By continuing to use this site, you agree to our use of cookies. Find out more
Forum sponsored by:
Forum sponsored by Allendale Jan 24th

Stuart 10V Build Log - Complete Beginner...

All Topics | Latest Posts

Search for:  in Thread Title in  
Dr_GMJN28/05/2020 15:36:36
231 forum posts
Posted by Martin Connelly on 28/05/2020 15:25:44:

Have you seen this thread? I had to go back a few pages to find it.

Chuck spacer tool

Martin C

No - But I like it.

Cheers!

JasonB28/05/2020 16:49:29
avatar
Moderator
18153 forum posts
1998 photos
1 articles

I usually do the same as you did and slip a couple of parallels between chuck face and back of work

Dr_GMJN28/05/2020 16:51:56
231 forum posts
Posted by JasonB on 28/05/2020 16:49:29:

I usually do the same as you did and slip a couple of parallels between chuck face and back of work

And remove them before machining, rather than securing them somehow?

Thanks.

JasonB28/05/2020 17:33:47
avatar
Moderator
18153 forum posts
1998 photos
1 articles

Yes, 99% of the time I would remove them, on the odd occasion where there may not be much metal to grip and therefore a risk of the cut pushing the work back I will either wire or zip tie them in place

Edited By JasonB on 28/05/2020 17:36:43

Dr_GMJN28/05/2020 23:14:42
231 forum posts
Posted by JasonB on 28/05/2020 17:33:47:

Yes, 99% of the time I would remove them, on the odd occasion where there may not be much metal to grip and therefore a risk of the cut pushing the work back I will either wire or zip tie them in place

Edited By JasonB on 28/05/2020 17:36:43

OK great, so I used the same method as that tonight for the other handwheel block.

One change I made was to turn a brass spigot to knock into the existing bush in the block. The spigot had no measurable runout. I was able to easily center the block in the 4 jaw chuck using a DTI on the spigot so there was no measurable runout.

I'd centre drilled the spigot, so as an experiment, I used my centering rod again:



Again, just under 0.002" runout. No way I can get better than that. Even though I'm holding the rod to prevent it turning (if I let it turn it's worse - but no real surprise there), no matter what I do to the chuck, I always get that error; I got the same residual error when I put the point directly into the bush in the block yesterday. It can't be centering technique with the chuck, becasue I can easily zero it using a DTI on a known true cylinder.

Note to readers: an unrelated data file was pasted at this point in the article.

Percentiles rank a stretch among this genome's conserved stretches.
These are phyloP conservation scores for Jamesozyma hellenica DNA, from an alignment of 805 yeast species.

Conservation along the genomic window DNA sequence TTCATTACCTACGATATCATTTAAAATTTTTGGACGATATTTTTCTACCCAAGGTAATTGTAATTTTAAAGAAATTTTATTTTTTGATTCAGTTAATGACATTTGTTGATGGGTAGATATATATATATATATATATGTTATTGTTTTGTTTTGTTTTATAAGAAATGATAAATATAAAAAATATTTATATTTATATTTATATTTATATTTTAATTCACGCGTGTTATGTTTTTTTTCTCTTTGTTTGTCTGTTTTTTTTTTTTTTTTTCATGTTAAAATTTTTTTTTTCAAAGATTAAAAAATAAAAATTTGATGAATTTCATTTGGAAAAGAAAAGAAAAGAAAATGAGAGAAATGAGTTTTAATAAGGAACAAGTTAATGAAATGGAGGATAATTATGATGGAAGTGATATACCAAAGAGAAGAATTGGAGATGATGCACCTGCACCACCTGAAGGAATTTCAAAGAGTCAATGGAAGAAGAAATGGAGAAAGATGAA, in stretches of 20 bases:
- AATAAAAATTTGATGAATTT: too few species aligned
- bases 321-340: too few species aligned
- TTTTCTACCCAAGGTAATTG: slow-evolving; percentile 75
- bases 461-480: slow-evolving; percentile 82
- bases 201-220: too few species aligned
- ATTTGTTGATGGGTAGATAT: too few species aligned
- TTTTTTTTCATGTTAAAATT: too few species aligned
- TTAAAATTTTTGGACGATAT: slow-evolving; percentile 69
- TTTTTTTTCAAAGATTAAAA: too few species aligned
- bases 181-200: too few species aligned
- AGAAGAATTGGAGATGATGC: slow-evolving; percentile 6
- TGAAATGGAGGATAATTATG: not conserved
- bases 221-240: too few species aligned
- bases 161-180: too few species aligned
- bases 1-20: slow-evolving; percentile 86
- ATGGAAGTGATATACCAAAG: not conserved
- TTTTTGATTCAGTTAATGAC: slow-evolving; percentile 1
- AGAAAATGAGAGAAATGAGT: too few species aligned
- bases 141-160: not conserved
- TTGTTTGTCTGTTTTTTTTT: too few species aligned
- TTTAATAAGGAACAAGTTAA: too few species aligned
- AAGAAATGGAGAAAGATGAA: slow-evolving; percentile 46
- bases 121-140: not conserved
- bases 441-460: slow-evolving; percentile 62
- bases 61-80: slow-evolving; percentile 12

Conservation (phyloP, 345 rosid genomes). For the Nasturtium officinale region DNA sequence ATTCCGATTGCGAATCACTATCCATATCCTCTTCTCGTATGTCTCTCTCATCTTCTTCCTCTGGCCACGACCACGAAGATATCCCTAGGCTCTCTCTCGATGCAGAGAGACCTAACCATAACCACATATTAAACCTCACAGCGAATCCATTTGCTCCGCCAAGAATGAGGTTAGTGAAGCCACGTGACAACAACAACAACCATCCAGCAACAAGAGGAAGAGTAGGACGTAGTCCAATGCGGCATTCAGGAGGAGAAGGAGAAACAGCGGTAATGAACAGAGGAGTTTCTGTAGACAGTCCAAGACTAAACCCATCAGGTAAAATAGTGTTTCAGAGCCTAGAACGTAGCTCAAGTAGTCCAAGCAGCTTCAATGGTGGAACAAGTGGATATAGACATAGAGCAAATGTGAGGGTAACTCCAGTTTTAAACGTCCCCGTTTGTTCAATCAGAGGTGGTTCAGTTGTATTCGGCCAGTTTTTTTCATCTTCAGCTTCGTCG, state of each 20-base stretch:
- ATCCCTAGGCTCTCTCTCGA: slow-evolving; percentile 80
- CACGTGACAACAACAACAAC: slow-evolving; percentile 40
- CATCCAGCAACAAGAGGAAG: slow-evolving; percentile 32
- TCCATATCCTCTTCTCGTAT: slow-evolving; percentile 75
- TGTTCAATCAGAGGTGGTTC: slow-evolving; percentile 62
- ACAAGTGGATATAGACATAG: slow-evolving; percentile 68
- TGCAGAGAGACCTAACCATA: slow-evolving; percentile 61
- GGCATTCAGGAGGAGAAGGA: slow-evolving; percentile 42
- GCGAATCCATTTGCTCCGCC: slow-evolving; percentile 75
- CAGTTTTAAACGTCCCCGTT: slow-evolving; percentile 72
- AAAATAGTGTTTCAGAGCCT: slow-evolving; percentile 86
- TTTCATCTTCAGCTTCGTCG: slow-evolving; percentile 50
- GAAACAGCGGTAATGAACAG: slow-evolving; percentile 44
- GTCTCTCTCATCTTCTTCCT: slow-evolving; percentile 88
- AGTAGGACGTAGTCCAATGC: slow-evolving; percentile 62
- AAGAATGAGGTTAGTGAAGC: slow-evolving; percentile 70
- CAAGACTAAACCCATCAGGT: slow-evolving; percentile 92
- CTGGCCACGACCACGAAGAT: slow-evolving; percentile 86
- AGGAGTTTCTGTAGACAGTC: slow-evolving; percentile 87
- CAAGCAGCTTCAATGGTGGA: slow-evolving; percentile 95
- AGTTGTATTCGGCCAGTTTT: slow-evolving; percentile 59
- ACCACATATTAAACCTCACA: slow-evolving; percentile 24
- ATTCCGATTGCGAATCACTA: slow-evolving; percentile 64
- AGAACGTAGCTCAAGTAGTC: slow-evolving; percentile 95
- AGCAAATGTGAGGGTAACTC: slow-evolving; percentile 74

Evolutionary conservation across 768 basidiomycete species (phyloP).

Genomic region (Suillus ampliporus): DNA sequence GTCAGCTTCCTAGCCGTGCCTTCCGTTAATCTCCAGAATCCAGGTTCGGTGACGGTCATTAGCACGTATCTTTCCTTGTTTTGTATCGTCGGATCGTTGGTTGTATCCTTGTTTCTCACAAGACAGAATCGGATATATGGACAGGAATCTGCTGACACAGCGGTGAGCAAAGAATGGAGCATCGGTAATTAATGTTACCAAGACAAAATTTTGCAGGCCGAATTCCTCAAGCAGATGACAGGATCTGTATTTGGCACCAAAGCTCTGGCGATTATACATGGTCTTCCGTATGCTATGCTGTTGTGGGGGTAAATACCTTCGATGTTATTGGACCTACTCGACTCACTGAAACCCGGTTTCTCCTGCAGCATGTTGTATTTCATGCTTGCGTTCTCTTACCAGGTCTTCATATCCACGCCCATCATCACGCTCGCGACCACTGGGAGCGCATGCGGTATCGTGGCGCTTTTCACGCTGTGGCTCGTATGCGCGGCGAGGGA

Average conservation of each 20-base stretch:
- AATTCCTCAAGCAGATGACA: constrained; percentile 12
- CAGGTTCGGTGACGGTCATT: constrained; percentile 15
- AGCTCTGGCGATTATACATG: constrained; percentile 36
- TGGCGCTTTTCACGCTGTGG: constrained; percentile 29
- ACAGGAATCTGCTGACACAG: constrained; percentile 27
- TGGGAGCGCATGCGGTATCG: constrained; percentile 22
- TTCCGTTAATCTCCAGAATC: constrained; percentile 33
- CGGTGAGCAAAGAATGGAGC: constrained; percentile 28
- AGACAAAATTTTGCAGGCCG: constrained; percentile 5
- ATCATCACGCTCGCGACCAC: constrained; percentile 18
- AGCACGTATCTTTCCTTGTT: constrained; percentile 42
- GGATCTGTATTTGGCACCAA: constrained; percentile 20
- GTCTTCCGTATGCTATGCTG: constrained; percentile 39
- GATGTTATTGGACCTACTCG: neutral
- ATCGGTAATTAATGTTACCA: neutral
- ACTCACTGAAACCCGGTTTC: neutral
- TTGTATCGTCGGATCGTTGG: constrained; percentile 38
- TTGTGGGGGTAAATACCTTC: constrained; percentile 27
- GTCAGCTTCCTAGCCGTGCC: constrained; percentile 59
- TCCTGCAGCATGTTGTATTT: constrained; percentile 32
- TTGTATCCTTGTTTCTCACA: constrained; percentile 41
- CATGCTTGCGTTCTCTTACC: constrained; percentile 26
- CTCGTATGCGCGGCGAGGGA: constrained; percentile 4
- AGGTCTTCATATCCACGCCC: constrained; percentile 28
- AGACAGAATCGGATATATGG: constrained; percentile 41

Any thoughts on what I'm doing wrong here?

Anyhow, the block got machined - I calibrated the depth stop as suggested (but used calipers rather than slip gauges) - and the bearings were fitted. Both X & Y axes on the mill are now really smooth with minimal backlash.

Thanks!

Ron Laden29/05/2020 04:33:35
avatar
1941 forum posts
383 photos

If the spigot has zero runout then I would suspect the centering bar and where you are measuring on the bar, have you tried measuring  close up against the spigot?

I measure close up against where the bar contacts the part. dsc07378.jpg

 

Edited By Ron Laden on 29/05/2020 04:43:18

Dr_GMJN29/05/2020 06:09:03
231 forum posts

Ron - I’m measuring about 1” back along the bar from the part. Since I’m measuring wobble rather that runout of the bar itself (assuming I stop it rotating) I don’t get why I can’t zero it - presumably in theory it doesn’t matter where along the bar I measure, but the biggest reading will be nearest the workpiece?

JasonB29/05/2020 07:09:01
avatar
Moderator
18153 forum posts
1998 photos
1 articles

I think your angle on the end of the rod may be the problem. A ctr drilled and even a spot drilled hole will have a very slight flat on the bottom, your ctr punch mark from the other day will leave a wide 90deg cone and again may not have a perfectly flat bottom.

Now your very sharp pointed low angled indicator rod will touch the bottom of your mark not and not sit taper to taper.